Digger Odell Publication © 2006




By the 1820s, the American patent medicine industry was firmly established as our own national brands gained prominence. No American medicine makers name was more widely known than William Swaim of Philadelphia and his famous Panacea for syphilis, described as for those who are affected with, “diseases arising from impurity of the blood and juices-also, those who suffer by directed Liver, Rheumatic affections, or from indiscretion of their youth”. He was known as a quack or a savior depending upon who was describing him. Swaim was clearly a business genius, and noted the problems faced by those who had come before him and met them with creative solutions.


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Swaim moved to Philadelphia and began selling the Panacea about 1820. He wrote several books extolling the virtues of his discovery which put the Panacea in the public eye. He claimed to have induced a numerous of infirmaries and hospitals to give his medicine a trial and even sent one Dr. Price, his agent, to Europe to tout his medicine. He solicited testimonials from doctors and patients. He immediately became a lightning rod for controversy.

With his meteoric rise in popularity and notoriety, came the counterfeiters. His battle with them was waged as skillfully as his battle against the medical establishment. His fight is the quintessential example of the ebb and flow of the war between the medicine makers and the profiteers who would scam them. And why not scam the scammer? After all, he was charging $3.50 per bottle, a fortune in those days. There was money to be made and apparently lots of it.



"February 17,1823."'


The great demand and wonderful success of this medicine, has induced a number of persons to imitate it in various ways. Some are selling, Sarsaparilla and other syrup;, imposing them on the ignorant for the Panacea; others are mixing the genuine medicine . with molasses & c. making three bottles out of one-thus retaining some of its virtues.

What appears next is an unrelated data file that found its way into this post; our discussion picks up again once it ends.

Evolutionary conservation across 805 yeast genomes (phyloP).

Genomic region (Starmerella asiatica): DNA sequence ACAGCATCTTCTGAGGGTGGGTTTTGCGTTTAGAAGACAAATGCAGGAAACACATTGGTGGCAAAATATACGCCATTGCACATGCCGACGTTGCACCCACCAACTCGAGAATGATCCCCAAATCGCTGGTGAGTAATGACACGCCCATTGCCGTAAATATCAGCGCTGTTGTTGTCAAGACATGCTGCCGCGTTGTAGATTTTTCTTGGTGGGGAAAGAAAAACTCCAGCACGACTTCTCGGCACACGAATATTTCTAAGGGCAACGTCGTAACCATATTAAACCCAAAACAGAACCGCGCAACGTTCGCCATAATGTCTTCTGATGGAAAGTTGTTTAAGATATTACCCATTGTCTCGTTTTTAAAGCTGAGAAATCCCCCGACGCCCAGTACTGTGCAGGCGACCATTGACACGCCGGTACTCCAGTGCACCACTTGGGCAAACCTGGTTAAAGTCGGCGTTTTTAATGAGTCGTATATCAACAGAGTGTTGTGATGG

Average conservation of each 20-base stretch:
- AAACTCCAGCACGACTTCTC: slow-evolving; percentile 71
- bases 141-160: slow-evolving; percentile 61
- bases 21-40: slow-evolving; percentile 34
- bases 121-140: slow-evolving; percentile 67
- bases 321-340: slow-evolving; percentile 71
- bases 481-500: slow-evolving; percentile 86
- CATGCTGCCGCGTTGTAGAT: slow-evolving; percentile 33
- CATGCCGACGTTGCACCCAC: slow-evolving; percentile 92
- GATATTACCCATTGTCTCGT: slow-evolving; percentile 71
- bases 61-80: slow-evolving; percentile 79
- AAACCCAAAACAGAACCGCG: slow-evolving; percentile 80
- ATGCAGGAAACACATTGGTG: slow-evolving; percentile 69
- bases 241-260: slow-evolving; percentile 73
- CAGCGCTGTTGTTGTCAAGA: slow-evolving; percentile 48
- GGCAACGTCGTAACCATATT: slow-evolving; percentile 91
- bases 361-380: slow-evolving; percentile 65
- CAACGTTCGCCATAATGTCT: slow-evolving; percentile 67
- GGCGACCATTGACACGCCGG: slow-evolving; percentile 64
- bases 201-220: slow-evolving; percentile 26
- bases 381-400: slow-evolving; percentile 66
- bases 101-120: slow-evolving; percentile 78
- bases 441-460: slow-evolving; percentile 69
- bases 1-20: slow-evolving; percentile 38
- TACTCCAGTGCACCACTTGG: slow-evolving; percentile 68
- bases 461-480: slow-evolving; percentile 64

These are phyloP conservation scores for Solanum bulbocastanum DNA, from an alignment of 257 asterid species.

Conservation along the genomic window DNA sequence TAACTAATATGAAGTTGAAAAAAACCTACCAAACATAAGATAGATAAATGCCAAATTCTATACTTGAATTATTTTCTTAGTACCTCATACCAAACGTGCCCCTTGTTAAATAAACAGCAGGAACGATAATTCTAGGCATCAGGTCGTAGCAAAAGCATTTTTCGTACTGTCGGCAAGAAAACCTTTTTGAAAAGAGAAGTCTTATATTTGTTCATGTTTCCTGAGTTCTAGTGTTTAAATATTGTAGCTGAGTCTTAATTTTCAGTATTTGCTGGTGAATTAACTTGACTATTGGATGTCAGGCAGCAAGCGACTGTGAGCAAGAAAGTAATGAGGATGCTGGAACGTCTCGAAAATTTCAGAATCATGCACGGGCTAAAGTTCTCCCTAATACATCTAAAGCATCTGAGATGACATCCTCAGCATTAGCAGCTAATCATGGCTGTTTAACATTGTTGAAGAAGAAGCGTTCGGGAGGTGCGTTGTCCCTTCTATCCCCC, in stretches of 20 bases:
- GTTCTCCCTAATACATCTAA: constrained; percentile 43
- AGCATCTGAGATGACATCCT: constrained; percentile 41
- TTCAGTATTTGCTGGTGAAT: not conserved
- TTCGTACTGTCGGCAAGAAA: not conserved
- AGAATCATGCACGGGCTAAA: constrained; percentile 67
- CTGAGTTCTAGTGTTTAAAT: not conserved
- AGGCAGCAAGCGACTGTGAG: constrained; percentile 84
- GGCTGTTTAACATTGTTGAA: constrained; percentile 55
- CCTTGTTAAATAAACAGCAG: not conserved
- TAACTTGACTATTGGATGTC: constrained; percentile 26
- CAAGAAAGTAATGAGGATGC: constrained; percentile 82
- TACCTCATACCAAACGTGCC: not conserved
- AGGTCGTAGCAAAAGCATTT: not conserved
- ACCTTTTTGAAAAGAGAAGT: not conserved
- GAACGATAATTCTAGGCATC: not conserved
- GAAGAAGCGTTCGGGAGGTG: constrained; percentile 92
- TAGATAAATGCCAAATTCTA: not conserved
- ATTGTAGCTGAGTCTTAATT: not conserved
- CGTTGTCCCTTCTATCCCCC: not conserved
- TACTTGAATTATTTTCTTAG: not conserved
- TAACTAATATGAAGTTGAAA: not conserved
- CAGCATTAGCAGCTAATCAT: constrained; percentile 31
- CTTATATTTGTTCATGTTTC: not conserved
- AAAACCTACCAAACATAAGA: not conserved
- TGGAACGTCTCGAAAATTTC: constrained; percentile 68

These imitations and adulterations have, in many instances, protracted the sufferings of patients, in cases where the genuine medicine would have proved instantly efficacious. I therefore deem it a duty I owe the public, to acquaint them, that it is impossible, from the very nature of its constituents, to be discovered by chemical analysis; and, consequently, that all other mixtures represented to be mine, and sold as such, are fraudulent and base impositions, calculated to deceive the ignorant and unwary. The genuine medicine has my signature on a label, representing Hercules and the Hydra, and my name on the seal.

Price 3 dollars 50 cents per bottle, or 46 dollars per dozen. Communications, postpaid, and orders from any part of the world, will receive ,immediate attention.

Printed Directions accompany the Medicines

William Swarm,

Saturday Evening Post June 12, 1824.


Within four years of going into business, he was actively defending himself against the counterfeiters in the media. Predictably, he initially used his signature on the label and his name on the seal of the bottle as a first line of defense. The counterfeiters, however, were nearly as ingenious as Swaim and just as determined. In 1824, Swaim was bottling his medicine in large quart sized rectangular, aqua containers embossed with the words “Genuine Swaim’s Panacea.” It is not known if this is the type of bottle he first used but from the descriptions given by him, he was forced to change bottles more than once. In 1826, he note, “numerous and multiplying frauds committed on the public, by numerous mixtures in imitation…. there are now at least twenty imitations of it.” Not all of these were counterfeiters some were merely imitators with similar products. A few years later he claimed more than fifty imitations

Photo by GlassWorks Auctions

Rare imitator, Fairchild's Sure Remedy, copied the Swaim bottle